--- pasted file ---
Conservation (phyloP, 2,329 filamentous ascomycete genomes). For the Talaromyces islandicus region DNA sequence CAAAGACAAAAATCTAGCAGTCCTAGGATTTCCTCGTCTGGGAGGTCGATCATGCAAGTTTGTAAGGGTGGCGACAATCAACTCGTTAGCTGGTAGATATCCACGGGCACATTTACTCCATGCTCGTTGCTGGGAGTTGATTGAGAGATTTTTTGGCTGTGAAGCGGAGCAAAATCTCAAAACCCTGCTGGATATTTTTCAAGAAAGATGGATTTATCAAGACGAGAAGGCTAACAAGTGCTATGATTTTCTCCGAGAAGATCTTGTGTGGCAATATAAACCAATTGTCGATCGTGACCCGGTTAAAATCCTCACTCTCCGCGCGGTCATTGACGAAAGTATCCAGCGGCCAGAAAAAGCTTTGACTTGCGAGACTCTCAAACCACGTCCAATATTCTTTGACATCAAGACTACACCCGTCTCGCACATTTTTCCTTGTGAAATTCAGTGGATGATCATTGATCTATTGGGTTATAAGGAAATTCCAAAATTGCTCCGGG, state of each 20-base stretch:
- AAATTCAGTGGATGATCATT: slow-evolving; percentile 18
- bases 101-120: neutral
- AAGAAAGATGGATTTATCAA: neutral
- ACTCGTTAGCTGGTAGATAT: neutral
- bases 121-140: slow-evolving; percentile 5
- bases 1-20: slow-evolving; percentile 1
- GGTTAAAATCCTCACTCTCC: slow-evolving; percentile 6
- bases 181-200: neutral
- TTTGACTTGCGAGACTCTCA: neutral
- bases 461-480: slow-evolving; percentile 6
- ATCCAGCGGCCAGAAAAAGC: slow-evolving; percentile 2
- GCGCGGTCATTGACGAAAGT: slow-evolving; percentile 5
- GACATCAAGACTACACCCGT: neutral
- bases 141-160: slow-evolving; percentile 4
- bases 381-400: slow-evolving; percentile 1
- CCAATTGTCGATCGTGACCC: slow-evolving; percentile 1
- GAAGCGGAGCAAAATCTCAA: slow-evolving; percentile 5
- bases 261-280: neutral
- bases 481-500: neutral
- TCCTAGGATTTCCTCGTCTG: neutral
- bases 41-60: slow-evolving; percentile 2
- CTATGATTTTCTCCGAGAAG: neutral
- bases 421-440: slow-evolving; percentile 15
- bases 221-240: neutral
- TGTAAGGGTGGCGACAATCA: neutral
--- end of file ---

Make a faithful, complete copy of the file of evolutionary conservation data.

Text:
Conservation (phyloP, 2,329 filamentous ascomycete genomes). For the Talaromyces islandicus region DNA sequence CAAAGACAAAAATCTAGCAGTCCTAGGATTTCCTCGTCTGGGAGGTCGATCATGCAAGTTTGTAAGGGTGGCGACAATCAACTCGTTAGCTGGTAGATATCCACGGGCACATTTACTCCATGCTCGTTGCTGGGAGTTGATTGAGAGATTTTTTGGCTGTGAAGCGGAGCAAAATCTCAAAACCCTGCTGGATATTTTTCAAGAAAGATGGATTTATCAAGACGAGAAGGCTAACAAGTGCTATGATTTTCTCCGAGAAGATCTTGTGTGGCAATATAAACCAATTGTCGATCGTGACCCGGTTAAAATCCTCACTCTCCGCGCGGTCATTGACGAAAGTATCCAGCGGCCAGAAAAAGCTTTGACTTGCGAGACTCTCAAACCACGTCCAATATTCTTTGACATCAAGACTACACCCGTCTCGCACATTTTTCCTTGTGAAATTCAGTGGATGATCATTGATCTATTGGGTTATAAGGAAATTCCAAAATTGCTCCGGG, state of each 20-base stretch:
- AAATTCAGTGGATGATCATT: slow-evolving; percentile 18
- bases 101-120: neutral
- AAGAAAGATGGATTTATCAA: neutral
- ACTCGTTAGCTGGTAGATAT: neutral
- bases 121-140: slow-evolving; percentile 5
- bases 1-20: slow-evolving; percentile 1
- GGTTAAAATCCTCACTCTCC: slow-evolving; percentile 6
- bases 181-200: neutral
- TTTGACTTGCGAGACTCTCA: neutral
- bases 461-480: slow-evolving; percentile 6
- ATCCAGCGGCCAGAAAAAGC: slow-evolving; percentile 2
- GCGCGGTCATTGACGAAAGT: slow-evolving; percentile 5
- GACATCAAGACTACACCCGT: neutral
- bases 141-160: slow-evolving; percentile 4
- bases 381-400: slow-evolving; percentile 1
- CCAATTGTCGATCGTGACCC: slow-evolving; percentile 1
- GAAGCGGAGCAAAATCTCAA: slow-evolving; percentile 5
- bases 261-280: neutral
- bases 481-500: neutral
- TCCTAGGATTTCCTCGTCTG: neutral
- bases 41-60: slow-evolving; percentile 2
- CTATGATTTTCTCCGAGAAG: neutral
- bases 421-440: slow-evolving; percentile 15
- bases 221-240: neutral
- TGTAAGGGTGGCGACAATCA: neutral